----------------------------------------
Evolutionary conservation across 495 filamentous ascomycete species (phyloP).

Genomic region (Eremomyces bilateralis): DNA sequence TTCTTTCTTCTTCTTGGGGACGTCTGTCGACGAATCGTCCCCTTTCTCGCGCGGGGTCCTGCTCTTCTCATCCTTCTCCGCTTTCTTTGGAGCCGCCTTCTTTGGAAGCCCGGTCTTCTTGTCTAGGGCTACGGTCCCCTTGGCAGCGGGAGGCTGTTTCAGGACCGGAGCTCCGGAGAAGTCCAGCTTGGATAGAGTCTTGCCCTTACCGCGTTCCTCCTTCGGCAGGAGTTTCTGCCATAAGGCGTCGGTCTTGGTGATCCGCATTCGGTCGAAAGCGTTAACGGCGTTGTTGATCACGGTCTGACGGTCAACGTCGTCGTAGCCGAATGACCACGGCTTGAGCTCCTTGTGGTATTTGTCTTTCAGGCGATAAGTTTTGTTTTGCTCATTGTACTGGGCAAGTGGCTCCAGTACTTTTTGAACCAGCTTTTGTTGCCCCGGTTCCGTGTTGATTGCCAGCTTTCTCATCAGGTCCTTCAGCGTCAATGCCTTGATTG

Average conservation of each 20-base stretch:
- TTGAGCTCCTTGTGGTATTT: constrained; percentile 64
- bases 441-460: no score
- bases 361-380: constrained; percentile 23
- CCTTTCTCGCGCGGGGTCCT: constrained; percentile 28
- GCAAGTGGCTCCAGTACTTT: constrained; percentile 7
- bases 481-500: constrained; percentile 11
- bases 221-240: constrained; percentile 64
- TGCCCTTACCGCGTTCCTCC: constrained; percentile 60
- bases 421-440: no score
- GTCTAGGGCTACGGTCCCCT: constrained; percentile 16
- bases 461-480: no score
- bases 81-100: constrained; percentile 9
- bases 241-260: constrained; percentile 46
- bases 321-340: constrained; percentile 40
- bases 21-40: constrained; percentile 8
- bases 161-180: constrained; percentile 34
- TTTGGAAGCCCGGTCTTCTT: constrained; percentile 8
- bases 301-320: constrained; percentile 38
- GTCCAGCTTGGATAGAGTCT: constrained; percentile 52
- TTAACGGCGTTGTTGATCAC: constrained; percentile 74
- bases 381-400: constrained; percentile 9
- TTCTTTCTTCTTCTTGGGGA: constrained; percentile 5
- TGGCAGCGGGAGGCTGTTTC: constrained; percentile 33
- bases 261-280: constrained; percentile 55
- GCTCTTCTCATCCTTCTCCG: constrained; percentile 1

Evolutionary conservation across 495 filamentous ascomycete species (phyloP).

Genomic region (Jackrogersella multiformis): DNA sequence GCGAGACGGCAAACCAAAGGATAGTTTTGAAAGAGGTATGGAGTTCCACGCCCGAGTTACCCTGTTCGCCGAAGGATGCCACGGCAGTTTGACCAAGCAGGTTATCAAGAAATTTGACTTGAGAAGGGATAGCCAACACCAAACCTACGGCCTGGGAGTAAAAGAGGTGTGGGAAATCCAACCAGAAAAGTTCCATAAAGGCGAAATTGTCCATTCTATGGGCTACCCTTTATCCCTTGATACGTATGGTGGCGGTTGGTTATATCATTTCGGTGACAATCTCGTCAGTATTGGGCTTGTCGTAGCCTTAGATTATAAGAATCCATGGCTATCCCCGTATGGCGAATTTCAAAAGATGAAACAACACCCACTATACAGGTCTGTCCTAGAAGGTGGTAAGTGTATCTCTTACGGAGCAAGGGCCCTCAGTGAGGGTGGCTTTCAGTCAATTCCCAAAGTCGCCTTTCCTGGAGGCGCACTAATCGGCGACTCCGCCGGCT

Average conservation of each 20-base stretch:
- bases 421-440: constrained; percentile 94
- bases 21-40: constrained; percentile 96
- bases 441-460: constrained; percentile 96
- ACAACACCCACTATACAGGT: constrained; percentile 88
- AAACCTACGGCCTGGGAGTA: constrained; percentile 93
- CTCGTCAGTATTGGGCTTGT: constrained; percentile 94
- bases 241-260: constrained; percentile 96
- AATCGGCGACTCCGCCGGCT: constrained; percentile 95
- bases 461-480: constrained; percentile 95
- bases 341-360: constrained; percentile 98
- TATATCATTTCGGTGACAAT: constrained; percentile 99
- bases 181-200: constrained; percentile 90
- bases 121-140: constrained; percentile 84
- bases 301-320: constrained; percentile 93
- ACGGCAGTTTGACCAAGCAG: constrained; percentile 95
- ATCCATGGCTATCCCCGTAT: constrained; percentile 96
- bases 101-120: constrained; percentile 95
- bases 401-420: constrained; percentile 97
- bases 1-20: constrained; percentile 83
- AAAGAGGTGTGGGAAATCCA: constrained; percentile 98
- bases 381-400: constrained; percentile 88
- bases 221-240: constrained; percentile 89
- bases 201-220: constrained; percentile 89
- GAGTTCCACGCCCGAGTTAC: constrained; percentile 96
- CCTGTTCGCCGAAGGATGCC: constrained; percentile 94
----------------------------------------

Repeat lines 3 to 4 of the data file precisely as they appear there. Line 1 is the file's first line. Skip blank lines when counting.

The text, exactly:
Average conservation of each 20-base stretch:
- TTGAGCTCCTTGTGGTATTT: constrained; percentile 64